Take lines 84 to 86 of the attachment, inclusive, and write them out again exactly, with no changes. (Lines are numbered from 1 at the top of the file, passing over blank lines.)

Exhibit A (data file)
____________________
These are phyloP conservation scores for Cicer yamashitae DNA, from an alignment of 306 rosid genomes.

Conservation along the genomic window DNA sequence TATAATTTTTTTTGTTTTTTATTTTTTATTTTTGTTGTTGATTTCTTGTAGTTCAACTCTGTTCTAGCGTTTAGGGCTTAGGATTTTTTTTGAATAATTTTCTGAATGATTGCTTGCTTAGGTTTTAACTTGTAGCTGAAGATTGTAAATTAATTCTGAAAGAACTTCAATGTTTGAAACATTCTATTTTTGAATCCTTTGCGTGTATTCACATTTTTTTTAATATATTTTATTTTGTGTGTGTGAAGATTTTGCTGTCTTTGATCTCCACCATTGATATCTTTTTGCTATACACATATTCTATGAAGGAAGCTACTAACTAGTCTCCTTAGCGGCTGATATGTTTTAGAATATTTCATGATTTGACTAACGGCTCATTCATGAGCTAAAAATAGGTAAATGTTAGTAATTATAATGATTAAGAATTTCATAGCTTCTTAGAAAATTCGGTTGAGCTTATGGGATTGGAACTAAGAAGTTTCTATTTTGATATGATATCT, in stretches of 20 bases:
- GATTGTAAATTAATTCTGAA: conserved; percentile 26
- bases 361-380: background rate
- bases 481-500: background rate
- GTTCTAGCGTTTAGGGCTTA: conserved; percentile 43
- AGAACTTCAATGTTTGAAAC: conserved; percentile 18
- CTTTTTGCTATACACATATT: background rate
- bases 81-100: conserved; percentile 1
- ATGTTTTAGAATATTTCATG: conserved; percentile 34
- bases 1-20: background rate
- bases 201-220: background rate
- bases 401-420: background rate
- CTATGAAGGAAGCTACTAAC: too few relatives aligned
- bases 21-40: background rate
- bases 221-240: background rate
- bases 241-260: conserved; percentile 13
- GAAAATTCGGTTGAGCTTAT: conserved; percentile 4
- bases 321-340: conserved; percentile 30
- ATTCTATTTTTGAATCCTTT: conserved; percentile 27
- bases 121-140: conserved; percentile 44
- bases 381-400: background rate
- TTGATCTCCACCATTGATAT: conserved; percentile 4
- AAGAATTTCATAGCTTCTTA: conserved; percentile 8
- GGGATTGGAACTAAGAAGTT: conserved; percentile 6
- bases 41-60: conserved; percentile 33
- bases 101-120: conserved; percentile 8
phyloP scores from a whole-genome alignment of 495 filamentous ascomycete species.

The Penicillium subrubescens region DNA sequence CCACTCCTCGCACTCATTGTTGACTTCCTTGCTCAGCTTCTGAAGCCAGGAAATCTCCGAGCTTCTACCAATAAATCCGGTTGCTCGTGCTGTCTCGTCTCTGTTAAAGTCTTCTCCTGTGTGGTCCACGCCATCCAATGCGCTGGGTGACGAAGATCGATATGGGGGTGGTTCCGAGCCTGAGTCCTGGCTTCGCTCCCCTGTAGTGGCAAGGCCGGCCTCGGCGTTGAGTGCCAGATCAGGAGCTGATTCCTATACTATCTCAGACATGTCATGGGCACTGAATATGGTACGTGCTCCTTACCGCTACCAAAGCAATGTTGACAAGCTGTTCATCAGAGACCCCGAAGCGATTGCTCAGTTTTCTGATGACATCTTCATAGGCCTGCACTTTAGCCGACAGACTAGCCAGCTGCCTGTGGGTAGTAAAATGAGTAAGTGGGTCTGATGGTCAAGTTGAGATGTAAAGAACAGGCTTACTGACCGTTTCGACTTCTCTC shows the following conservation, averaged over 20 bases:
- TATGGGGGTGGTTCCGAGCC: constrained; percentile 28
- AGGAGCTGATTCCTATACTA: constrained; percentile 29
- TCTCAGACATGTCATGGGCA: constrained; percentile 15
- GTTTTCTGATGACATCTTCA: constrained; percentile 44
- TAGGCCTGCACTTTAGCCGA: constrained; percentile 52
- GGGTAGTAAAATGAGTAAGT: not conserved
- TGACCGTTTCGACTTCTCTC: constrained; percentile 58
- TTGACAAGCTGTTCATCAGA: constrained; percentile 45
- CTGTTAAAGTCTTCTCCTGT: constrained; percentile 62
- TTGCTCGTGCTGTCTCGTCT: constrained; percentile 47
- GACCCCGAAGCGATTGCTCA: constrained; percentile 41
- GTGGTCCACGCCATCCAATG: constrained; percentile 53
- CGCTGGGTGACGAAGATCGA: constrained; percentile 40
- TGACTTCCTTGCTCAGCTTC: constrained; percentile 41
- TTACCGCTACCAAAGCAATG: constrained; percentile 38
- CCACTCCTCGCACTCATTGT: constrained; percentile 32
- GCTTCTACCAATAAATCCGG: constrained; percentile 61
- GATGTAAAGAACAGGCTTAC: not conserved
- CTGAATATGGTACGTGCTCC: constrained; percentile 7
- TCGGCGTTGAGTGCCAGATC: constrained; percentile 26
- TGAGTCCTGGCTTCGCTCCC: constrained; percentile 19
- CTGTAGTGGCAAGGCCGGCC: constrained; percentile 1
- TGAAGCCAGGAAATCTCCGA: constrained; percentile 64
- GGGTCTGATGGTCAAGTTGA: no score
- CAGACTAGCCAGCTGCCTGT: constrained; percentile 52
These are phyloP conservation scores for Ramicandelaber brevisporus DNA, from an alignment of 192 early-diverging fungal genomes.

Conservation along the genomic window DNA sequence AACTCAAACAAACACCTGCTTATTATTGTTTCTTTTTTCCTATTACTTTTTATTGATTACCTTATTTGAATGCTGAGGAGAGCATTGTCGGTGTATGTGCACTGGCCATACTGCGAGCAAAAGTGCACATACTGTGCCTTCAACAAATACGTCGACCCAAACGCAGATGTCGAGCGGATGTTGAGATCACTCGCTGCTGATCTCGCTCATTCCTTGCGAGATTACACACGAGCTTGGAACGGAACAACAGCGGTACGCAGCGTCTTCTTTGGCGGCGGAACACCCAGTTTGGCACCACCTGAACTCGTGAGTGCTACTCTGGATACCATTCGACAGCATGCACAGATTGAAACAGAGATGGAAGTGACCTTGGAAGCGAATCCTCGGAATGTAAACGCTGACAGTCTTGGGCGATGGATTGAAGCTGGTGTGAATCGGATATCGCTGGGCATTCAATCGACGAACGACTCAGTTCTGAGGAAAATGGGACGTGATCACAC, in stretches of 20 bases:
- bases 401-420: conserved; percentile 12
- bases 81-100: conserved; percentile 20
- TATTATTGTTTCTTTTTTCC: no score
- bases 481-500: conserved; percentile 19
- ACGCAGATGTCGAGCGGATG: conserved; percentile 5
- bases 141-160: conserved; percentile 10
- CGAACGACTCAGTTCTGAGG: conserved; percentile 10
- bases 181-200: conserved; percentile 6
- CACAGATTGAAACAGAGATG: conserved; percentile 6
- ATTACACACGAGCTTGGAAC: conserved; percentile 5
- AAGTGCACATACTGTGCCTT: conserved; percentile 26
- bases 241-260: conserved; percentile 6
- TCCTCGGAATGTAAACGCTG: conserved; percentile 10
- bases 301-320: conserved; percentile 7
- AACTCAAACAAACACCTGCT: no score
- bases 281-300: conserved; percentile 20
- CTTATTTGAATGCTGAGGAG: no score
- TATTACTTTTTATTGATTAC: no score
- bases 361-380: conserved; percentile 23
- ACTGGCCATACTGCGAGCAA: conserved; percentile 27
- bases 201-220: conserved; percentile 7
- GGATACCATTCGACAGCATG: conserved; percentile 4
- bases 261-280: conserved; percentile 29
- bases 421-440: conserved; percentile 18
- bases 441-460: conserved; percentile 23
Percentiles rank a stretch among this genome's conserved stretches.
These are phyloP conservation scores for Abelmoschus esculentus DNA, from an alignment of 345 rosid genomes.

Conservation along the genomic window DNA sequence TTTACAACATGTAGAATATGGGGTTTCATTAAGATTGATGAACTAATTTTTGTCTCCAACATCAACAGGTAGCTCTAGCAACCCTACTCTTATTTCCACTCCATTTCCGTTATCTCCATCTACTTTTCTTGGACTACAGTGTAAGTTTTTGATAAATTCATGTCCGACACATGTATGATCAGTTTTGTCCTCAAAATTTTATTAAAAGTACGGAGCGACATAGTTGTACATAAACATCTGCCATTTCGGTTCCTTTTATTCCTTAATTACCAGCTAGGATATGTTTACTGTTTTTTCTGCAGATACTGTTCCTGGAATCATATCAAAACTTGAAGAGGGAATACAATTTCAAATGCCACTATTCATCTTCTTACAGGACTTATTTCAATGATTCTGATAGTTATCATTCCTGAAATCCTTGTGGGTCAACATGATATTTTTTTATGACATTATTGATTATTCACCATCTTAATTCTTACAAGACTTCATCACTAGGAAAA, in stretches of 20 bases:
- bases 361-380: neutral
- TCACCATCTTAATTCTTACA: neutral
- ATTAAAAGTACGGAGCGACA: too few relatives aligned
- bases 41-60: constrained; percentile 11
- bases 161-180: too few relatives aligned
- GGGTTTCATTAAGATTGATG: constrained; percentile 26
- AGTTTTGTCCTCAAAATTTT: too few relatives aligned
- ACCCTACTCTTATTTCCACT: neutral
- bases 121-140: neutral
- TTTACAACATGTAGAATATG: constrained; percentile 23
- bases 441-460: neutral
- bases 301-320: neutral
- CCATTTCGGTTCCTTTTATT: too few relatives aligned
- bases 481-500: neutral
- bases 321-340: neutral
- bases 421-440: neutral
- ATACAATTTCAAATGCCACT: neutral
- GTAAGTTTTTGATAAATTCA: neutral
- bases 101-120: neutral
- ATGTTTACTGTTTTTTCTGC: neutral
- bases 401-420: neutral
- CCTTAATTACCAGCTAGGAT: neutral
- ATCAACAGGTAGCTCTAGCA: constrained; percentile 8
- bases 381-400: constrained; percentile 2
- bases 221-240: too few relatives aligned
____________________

Conservation along the genomic window DNA sequence TTTACAACATGTAGAATATGGGGTTTCATTAAGATTGATGAACTAATTTTTGTCTCCAACATCAACAGGTAGCTCTAGCAACCCTACTCTTATTTCCACTCCATTTCCGTTATCTCCATCTACTTTTCTTGGACTACAGTGTAAGTTTTTGATAAATTCATGTCCGACACATGTATGATCAGTTTTGTCCTCAAAATTTTATTAAAAGTACGGAGCGACATAGTTGTACATAAACATCTGCCATTTCGGTTCCTTTTATTCCTTAATTACCAGCTAGGATATGTTTACTGTTTTTTCTGCAGATACTGTTCCTGGAATCATATCAAAACTTGAAGAGGGAATACAATTTCAAATGCCACTATTCATCTTCTTACAGGACTTATTTCAATGATTCTGATAGTTATCATTCCTGAAATCCTTGTGGGTCAACATGATATTTTTTTATGACATTATTGATTATTCACCATCTTAATTCTTACAAGACTTCATCACTAGGAAAA, in stretches of 20 bases:
- bases 361-380: neutral
- TCACCATCTTAATTCTTACA: neutral